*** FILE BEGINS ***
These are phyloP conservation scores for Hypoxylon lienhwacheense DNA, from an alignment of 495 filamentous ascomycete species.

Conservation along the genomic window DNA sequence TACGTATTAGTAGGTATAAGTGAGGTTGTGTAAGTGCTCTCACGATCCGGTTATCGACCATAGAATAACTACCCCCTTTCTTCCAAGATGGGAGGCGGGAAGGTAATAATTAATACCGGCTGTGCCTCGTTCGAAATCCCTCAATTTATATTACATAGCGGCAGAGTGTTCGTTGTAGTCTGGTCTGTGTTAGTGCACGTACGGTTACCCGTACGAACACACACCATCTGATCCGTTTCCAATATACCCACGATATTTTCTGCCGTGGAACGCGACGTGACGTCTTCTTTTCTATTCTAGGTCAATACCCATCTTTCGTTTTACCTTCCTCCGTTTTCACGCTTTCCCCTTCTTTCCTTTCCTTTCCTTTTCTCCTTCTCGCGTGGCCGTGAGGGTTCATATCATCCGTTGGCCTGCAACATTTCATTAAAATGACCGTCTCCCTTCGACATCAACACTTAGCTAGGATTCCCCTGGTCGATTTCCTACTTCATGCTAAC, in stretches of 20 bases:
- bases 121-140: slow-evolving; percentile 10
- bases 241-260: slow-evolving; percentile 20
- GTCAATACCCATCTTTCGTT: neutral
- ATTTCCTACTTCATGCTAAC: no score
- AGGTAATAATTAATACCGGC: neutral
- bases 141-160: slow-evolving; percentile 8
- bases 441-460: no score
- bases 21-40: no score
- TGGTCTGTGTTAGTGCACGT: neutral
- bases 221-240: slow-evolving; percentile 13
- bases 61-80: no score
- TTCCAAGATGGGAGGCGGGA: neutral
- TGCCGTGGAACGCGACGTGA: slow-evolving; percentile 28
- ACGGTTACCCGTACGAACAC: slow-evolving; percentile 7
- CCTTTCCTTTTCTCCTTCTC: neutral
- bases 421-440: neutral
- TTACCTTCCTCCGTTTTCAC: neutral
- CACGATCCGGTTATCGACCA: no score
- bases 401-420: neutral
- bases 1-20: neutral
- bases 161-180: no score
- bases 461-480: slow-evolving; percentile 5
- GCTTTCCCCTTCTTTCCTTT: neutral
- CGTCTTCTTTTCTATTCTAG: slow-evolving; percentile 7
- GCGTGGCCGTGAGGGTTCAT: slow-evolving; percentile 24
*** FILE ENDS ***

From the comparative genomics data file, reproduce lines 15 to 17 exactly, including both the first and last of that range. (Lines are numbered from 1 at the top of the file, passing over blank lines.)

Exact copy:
- TGCCGTGGAACGCGACGTGA: slow-evolving; percentile 28
- ACGGTTACCCGTACGAACAC: slow-evolving; percentile 7
- CCTTTCCTTTTCTCCTTCTC: neutral